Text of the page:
|System: Xbox 360|
|Dev: Ubisoft Montpellier|
|Release: November 8, 2011|
|Screen Resolution: 480p-1080p||Cartoon Violence, Crude Humor|
by Amanda L. Kondolojy
Minigame compilations on the Kinect are far too common. From Carnival Games to Kinect Adventures and everything in between, Kinect owners have been overwhelmed with the quantity of titles in this genre. With this unfortunate fact in mind, I was cautiously optimistic about Raving Rabbids: Alive & Kicking. Though the last few outings on the Wii and DS weren't exactly the most novel, the series did breathe new life into the minigame genre when it first came onto the scene. Fortunately, the Rabbids have done it again on the Xbox 360. Alive & Kicking uses the Kinect in ways that make this entry feel unique among its peers, while making minigames playable again.
The premise of the game doesn't matter a whole lot, but here it is anyway: Rabbids have invaded your domestic living space, and they make crappy roommates. The majority of the game is played in augmented reality. Your play space appears on the screen, and the Rabbids spy on you, pop through the floor, and do any number of awful things to you. And, of course, you fight back by playing plenty of minigames.
Alive & Kicking still retains all of the goofy charm of the Rabbids' Wii days, and you can expect plenty of over-the-top animations and ridiculous minigame premises. In fact, it almost feels like an entry from the WarioWare series with the insane variety in its offerings. In addition to the plethora of AR games, there are also games with tasks that range from deflating an inflatable horse to saving San Francisco from a giant Rabbid while in the shoes (or perhaps "wetsuit" is a better term) of a jet-pack-equipped scuba diver. The breadth and creativity of the various activities definitely gives this game some unique appeal, and even if you've never played a Rabbids game before, Alive & Kicking lets you jump right in with very little hassle.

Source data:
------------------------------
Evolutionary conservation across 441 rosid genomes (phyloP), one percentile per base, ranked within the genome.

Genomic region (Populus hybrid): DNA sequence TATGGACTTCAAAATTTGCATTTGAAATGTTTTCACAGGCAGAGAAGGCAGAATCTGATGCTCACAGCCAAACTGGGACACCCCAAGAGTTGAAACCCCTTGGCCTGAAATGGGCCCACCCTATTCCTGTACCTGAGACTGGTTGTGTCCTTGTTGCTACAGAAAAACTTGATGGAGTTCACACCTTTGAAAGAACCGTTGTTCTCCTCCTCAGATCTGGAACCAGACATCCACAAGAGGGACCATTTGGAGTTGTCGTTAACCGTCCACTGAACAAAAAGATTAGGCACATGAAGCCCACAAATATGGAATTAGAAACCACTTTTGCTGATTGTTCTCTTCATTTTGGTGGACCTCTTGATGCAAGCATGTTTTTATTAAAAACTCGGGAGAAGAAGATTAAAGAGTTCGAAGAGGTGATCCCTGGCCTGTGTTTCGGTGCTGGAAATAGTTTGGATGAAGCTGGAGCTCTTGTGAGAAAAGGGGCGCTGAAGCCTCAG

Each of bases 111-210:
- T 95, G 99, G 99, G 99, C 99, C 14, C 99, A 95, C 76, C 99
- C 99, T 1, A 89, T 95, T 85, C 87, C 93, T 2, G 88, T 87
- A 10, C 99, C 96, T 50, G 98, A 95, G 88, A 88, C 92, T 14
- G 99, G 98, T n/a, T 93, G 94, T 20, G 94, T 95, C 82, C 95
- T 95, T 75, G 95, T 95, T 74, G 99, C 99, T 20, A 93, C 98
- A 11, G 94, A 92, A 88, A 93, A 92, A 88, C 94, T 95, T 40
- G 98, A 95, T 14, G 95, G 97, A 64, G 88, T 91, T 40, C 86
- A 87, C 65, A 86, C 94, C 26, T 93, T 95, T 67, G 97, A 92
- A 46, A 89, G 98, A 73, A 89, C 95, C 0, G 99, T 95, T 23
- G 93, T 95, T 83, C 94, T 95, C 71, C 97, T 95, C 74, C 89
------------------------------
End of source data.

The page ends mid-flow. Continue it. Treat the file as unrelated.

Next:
Fortunately, the experience is bolstered by some great uses of the Kinect. One of the AR games tasks you with literally dancing behind the Rabbids' backs. The more you move while their backs are turned, the more points you get. However, when the Rabbids turn around, you'd better be out of sight. If the Kinect even sees one of your feet, you'll be found out and lose all those precious points you just earned.
Not every game uses the AR, and those that rely solely on gesture-based control work well also. Kinect owners have become rightly concerned about control in Kinect's third-party library, but the folks at Ubisoft have done their homework and figured out how to use the Kinect Peripheral in all the right ways. Even while playing the game's massive multiplayer offerings, control won't falter. The only time I noticed a hiccup is when players left the game's recommended play space (which is admittedly narrow). I didn't get the chance to try out the 4-6 player modes, but I don't quite see how that many people would fit into the tiny little play space the game affords you. Though you can leave the play space, the game's accuracy level drops precipitously when you leave the recommended rectangle. However, I can't really knock Alive & Kicking too much for this, as Kinect owners are already used to only being able to play with a maximum of one other person.